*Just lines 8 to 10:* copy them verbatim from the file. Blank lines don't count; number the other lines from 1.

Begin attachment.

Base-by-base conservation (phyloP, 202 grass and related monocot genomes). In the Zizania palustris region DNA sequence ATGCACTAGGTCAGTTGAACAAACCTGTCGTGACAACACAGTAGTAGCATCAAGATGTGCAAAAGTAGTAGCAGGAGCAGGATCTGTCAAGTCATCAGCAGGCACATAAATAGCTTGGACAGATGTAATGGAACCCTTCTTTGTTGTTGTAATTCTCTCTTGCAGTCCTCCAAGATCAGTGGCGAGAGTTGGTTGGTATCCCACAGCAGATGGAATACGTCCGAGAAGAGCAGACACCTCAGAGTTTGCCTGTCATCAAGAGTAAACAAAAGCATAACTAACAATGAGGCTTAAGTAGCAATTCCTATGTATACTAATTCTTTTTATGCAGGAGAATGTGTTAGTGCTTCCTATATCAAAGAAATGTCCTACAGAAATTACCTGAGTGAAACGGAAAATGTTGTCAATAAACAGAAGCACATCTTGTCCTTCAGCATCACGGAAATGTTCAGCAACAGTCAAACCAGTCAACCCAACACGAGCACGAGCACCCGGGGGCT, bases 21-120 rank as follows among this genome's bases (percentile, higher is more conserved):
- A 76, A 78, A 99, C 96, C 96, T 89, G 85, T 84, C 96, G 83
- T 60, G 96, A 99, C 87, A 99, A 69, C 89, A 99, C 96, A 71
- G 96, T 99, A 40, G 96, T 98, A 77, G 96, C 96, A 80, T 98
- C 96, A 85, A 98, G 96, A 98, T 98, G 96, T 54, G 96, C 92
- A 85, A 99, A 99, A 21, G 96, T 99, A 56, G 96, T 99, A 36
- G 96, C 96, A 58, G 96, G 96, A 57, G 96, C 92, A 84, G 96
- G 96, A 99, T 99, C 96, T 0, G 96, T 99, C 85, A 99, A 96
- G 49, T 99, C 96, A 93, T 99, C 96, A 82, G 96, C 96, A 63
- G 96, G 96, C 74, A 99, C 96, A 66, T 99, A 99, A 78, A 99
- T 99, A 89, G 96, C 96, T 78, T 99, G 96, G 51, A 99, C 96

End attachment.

- G 96, A 99, T 99, C 96, T 0, G 96, T 99, C 85, A 99, A 96
- G 49, T 99, C 96, A 93, T 99, C 96, A 82, G 96, C 96, A 63
- G 96, G 96, C 74, A 99, C 96, A 66, T 99, A 99, A 78, A 99